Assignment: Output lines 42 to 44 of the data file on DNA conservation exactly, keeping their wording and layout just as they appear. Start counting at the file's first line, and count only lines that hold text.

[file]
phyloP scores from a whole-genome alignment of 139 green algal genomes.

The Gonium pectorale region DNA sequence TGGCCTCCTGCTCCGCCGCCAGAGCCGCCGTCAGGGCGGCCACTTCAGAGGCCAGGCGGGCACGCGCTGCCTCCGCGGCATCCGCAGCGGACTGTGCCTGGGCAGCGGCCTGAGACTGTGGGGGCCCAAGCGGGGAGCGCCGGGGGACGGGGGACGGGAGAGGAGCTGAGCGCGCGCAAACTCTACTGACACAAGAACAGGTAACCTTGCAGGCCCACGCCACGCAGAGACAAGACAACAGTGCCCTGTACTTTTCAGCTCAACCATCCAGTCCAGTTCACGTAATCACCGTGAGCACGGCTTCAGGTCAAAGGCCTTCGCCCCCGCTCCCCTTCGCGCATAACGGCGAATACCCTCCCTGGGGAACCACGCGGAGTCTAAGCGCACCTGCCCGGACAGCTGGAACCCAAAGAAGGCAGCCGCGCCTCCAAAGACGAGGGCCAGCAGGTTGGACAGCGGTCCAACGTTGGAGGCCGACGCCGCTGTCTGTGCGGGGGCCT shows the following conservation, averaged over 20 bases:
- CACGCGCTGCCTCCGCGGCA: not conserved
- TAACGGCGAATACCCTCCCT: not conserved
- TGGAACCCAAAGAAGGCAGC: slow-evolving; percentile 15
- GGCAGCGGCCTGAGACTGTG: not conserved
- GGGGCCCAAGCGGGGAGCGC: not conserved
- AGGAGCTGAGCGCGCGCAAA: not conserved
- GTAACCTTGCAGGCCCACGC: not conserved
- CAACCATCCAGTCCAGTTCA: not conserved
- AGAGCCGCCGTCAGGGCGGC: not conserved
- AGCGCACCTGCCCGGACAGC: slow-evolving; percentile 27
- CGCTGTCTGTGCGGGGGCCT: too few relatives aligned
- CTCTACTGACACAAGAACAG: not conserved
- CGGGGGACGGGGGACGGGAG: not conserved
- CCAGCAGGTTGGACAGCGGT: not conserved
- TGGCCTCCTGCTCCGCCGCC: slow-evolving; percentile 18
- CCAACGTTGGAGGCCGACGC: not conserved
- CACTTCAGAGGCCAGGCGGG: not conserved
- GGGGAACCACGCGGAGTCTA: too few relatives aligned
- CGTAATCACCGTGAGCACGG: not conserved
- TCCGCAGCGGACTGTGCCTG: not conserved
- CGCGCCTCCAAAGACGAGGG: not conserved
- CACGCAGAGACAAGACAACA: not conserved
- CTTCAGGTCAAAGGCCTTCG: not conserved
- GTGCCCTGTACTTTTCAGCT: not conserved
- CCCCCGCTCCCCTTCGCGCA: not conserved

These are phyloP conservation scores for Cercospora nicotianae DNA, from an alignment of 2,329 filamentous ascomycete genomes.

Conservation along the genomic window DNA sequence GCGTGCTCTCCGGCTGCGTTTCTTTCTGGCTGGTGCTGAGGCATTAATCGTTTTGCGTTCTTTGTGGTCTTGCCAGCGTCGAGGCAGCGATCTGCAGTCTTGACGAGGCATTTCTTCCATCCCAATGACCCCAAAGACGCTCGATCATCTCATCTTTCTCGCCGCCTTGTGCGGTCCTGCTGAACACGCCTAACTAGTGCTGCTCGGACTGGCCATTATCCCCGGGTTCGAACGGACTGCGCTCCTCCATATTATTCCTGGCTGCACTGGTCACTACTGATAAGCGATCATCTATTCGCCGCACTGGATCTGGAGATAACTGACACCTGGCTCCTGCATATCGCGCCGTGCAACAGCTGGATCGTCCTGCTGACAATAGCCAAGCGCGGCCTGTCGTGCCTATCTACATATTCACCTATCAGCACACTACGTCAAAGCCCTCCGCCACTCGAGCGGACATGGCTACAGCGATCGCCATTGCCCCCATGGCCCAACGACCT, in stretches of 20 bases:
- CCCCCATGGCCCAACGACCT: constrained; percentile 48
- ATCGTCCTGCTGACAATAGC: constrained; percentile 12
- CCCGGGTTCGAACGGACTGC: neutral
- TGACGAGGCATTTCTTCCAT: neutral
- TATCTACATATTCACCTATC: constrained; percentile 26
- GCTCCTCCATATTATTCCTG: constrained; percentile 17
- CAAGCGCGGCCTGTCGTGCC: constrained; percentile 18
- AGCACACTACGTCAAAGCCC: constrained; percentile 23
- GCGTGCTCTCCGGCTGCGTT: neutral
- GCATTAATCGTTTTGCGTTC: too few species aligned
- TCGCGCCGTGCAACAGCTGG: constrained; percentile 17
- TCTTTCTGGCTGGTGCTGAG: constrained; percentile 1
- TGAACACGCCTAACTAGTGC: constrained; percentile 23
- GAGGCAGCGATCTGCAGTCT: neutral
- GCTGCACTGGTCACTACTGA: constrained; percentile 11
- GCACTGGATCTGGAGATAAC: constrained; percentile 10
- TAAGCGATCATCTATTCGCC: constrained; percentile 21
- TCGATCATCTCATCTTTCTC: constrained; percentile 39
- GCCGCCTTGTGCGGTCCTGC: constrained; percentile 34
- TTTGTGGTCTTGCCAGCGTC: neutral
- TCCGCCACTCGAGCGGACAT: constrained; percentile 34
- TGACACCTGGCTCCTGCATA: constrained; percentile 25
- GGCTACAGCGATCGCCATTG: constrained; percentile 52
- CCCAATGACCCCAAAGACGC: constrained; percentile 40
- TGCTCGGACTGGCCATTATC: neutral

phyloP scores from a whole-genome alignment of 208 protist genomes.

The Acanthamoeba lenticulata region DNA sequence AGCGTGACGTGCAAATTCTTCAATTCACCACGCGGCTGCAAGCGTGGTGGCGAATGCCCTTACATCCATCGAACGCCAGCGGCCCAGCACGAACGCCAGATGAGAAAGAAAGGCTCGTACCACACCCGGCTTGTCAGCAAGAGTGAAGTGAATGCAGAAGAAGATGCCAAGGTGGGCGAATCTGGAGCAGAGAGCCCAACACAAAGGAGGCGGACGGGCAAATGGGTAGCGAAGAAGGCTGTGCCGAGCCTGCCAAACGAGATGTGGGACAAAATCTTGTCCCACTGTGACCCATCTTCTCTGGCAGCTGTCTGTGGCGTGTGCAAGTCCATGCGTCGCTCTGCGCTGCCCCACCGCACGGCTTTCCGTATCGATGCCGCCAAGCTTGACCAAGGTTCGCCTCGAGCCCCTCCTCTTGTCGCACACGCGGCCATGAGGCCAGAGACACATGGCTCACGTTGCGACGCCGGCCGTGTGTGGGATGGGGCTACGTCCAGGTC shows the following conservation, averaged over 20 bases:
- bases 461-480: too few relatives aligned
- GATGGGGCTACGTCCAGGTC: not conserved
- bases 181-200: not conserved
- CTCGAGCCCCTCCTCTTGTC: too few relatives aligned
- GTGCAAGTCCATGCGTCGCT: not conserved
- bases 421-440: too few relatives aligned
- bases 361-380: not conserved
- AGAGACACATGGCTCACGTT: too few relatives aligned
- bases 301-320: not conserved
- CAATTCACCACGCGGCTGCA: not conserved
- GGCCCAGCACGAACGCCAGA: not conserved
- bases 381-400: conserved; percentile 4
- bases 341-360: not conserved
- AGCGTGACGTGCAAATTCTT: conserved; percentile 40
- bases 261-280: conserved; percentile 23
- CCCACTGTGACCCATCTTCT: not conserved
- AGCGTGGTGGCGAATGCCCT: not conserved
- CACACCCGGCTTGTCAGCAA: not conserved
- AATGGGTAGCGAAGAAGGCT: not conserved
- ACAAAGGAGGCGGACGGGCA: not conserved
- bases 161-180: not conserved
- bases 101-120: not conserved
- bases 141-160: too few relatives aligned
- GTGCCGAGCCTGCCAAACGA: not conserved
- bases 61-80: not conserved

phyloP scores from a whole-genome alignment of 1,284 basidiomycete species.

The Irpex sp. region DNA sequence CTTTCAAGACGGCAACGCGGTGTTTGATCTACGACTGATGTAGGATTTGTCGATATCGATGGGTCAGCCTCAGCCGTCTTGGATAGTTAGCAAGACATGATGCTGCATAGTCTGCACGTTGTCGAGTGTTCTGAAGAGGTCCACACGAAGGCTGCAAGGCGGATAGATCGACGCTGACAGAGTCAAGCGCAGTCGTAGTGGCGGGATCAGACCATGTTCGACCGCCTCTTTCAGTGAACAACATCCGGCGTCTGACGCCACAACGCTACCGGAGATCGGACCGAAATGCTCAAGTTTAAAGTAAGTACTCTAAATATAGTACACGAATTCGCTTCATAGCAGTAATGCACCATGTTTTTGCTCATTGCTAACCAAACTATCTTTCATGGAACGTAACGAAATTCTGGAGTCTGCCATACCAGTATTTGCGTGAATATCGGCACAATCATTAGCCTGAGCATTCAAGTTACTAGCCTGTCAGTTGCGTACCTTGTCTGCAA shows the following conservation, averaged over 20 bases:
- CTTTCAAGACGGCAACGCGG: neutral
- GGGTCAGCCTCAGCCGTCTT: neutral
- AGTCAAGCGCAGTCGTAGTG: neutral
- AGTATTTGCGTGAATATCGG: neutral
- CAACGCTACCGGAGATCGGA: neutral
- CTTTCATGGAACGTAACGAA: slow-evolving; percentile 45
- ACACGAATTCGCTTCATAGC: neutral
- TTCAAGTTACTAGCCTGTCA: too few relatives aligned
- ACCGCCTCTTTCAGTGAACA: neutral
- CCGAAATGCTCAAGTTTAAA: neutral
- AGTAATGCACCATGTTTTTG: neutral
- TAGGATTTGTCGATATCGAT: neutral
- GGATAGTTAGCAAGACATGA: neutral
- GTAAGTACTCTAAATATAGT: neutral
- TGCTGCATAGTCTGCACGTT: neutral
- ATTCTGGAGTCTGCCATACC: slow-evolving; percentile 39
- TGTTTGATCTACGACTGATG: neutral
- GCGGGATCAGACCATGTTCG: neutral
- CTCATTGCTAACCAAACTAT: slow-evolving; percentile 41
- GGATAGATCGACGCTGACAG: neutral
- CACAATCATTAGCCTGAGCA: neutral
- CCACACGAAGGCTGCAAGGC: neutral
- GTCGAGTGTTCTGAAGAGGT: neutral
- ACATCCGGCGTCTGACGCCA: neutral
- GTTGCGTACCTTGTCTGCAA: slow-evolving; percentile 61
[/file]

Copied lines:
- TGAACACGCCTAACTAGTGC: constrained; percentile 23
- GAGGCAGCGATCTGCAGTCT: neutral
- GCTGCACTGGTCACTACTGA: constrained; percentile 11